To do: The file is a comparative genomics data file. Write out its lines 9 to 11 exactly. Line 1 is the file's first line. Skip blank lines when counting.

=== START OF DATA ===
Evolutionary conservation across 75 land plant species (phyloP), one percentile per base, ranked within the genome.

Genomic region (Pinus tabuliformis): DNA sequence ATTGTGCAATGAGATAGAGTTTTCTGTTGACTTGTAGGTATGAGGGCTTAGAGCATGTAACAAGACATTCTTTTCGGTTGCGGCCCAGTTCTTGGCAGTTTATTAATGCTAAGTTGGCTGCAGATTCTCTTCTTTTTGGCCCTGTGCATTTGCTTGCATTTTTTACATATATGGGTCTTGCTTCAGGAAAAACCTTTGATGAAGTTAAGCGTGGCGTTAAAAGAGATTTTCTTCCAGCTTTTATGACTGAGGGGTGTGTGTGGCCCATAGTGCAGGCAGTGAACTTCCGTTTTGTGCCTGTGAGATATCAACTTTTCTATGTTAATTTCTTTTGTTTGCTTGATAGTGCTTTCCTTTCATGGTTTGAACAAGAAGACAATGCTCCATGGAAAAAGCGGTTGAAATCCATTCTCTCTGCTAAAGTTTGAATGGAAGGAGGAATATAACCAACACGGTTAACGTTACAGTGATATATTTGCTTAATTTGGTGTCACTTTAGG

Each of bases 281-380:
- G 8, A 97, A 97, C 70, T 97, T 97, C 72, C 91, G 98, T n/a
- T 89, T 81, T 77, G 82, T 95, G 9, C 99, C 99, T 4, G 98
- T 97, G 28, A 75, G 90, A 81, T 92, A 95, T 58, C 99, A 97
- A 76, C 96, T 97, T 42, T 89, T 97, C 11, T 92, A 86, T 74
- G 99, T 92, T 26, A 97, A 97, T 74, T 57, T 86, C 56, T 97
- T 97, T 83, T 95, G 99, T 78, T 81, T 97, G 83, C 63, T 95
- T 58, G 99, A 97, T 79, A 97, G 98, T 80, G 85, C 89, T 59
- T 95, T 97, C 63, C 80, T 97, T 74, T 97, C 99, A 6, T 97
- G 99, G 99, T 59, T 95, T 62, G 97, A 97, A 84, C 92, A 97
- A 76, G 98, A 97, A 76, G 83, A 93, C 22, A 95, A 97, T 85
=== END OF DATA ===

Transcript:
- T 97, T 83, T 95, G 99, T 78, T 81, T 97, G 83, C 63, T 95
- T 58, G 99, A 97, T 79, A 97, G 98, T 80, G 85, C 89, T 59
- T 95, T 97, C 63, C 80, T 97, T 74, T 97, C 99, A 6, T 97